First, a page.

Form Follows Finance: Skyscrapers and Skylines in New York and Chicago
by Carol Willis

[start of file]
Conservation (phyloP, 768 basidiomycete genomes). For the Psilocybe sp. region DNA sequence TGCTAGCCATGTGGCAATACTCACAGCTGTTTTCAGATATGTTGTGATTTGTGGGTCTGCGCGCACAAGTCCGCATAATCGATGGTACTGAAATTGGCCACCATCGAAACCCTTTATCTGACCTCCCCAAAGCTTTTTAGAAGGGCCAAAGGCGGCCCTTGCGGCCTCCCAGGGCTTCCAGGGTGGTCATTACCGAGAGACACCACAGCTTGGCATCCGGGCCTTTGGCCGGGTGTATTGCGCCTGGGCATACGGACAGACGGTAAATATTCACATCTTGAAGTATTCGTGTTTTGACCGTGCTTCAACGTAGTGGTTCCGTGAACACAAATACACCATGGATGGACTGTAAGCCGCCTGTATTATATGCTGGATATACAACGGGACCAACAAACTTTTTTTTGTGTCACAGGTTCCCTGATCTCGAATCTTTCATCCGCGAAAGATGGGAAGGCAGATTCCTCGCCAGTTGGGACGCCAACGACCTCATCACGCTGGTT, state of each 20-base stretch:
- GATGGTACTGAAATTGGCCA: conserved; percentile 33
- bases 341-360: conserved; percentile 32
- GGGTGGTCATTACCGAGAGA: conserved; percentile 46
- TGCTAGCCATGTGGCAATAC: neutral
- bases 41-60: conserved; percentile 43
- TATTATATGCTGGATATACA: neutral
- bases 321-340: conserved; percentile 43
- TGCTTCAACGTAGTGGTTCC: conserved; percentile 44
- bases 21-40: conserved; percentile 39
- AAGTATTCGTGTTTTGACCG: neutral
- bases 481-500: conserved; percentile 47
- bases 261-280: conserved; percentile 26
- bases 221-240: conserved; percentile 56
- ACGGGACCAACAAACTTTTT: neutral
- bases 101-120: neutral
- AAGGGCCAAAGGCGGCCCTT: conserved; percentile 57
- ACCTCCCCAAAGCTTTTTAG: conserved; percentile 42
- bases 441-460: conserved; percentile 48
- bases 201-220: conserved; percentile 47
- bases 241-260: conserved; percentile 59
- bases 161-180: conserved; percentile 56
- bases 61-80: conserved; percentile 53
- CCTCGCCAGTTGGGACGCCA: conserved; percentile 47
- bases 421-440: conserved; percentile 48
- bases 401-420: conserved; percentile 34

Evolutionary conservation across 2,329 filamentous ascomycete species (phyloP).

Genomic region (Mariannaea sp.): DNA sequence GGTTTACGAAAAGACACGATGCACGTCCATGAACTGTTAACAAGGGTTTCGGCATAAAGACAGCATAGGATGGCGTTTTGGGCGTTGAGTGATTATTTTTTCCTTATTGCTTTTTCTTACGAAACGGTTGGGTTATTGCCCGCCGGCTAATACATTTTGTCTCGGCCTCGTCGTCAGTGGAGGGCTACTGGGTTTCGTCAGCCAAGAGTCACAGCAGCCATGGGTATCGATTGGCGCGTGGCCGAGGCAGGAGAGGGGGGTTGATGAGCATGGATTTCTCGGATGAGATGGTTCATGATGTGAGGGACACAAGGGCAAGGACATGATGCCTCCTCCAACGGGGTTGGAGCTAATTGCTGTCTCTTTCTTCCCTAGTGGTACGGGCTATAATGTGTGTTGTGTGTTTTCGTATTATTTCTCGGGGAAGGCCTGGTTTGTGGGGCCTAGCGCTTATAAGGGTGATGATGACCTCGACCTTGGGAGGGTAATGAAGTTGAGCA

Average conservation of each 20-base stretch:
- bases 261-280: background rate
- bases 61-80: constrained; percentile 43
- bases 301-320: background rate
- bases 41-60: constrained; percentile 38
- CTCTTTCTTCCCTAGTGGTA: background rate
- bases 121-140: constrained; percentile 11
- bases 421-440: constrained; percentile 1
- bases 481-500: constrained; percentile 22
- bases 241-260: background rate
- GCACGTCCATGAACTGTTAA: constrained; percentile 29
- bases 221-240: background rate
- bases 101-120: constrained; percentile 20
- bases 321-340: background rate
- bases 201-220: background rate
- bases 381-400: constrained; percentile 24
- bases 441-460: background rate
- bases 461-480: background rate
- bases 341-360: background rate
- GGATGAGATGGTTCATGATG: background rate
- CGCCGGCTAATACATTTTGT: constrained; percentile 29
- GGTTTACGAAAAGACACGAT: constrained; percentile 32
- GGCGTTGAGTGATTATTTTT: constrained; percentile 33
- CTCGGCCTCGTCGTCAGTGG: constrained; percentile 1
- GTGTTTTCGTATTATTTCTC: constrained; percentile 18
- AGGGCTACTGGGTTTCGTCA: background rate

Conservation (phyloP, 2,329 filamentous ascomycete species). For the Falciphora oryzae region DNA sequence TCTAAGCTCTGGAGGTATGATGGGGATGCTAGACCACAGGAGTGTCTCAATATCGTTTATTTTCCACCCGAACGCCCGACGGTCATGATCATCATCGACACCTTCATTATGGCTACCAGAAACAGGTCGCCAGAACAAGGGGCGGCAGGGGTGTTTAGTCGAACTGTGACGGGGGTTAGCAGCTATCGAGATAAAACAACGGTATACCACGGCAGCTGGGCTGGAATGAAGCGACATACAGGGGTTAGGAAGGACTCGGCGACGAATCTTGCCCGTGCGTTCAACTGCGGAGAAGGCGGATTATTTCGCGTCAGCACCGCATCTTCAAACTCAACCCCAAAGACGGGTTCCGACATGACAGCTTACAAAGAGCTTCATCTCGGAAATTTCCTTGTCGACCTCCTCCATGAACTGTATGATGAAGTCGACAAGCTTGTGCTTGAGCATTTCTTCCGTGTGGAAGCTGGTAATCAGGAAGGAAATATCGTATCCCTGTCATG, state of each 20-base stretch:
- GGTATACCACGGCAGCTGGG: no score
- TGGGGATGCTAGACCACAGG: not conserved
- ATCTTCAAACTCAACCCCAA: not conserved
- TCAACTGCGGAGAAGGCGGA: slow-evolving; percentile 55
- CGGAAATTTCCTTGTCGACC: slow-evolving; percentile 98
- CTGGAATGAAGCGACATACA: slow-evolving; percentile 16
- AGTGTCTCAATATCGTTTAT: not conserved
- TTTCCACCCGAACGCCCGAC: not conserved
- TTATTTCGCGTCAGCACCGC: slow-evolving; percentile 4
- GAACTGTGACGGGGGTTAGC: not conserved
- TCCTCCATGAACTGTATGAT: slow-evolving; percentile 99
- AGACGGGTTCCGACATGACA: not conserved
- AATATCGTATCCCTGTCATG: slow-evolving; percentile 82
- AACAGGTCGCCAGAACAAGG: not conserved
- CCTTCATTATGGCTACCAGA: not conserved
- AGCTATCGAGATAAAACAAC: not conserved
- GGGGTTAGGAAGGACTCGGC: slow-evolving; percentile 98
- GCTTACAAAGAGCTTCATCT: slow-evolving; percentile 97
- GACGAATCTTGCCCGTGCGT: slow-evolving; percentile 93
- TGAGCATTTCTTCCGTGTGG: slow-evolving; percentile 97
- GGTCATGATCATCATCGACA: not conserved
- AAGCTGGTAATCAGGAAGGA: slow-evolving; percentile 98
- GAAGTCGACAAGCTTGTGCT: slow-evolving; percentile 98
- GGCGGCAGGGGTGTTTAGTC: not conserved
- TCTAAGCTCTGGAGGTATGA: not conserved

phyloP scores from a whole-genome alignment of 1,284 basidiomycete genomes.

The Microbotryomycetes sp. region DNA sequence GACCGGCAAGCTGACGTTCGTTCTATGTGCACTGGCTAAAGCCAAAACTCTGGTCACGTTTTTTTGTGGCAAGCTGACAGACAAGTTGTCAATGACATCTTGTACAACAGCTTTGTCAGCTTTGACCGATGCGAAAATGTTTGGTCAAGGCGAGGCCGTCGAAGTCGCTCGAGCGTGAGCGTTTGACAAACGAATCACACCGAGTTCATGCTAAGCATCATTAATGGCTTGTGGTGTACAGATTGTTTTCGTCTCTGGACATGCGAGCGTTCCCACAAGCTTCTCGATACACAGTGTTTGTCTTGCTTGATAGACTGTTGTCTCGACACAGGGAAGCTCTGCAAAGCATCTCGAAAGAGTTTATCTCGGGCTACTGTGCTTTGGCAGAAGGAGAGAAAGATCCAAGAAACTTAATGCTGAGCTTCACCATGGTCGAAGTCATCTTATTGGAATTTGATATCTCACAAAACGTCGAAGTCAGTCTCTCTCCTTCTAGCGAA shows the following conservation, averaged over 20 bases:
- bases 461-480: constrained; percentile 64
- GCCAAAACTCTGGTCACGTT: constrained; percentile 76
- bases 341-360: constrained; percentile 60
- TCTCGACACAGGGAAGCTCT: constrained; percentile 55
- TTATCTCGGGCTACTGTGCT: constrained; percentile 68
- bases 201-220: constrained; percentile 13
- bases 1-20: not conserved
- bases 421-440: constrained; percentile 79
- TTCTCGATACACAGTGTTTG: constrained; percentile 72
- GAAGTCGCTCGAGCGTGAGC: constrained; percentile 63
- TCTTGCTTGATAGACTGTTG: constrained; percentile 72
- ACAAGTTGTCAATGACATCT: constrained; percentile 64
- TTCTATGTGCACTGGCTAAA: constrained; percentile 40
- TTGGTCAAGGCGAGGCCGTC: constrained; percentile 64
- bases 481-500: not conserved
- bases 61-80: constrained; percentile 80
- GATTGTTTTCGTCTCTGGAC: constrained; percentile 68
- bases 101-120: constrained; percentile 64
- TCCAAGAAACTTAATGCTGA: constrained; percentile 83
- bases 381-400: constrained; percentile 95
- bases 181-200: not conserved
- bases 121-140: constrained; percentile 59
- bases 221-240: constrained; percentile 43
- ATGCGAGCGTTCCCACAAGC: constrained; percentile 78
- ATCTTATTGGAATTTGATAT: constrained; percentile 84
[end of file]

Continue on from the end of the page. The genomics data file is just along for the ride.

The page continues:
Although fundamental factors of program, technology, and economics make tall buildings everywhere take similar forms, skyscrapers in New York and ... Show synopsis Although fundamental factors of program, technology, and economics make tall buildings everywhere take similar forms, skyscrapers in New York and Chicago developed very differently in the first half of the 20th century. In contrast to standard histories that counterpose the design philosophies of the Chicago and New York "schools, " Form Follows Finance shows how market formulas produced characteristic forms in each city - "vernaculars of capitalism" - that resulted from local land-use patterns, municipal codes, and zoning. Refuting some common cliches of skyscraper history such as the equation of big buildings with big business and the idea of a "corporate skyline, " this book emphasizes the importance of speculative development and the impact of real estate cycles on the forms of buildings. Form Follows Finance demonstrates that cities are complex commercial environments where buildings are businesses, space is a commodity, and location and image have value.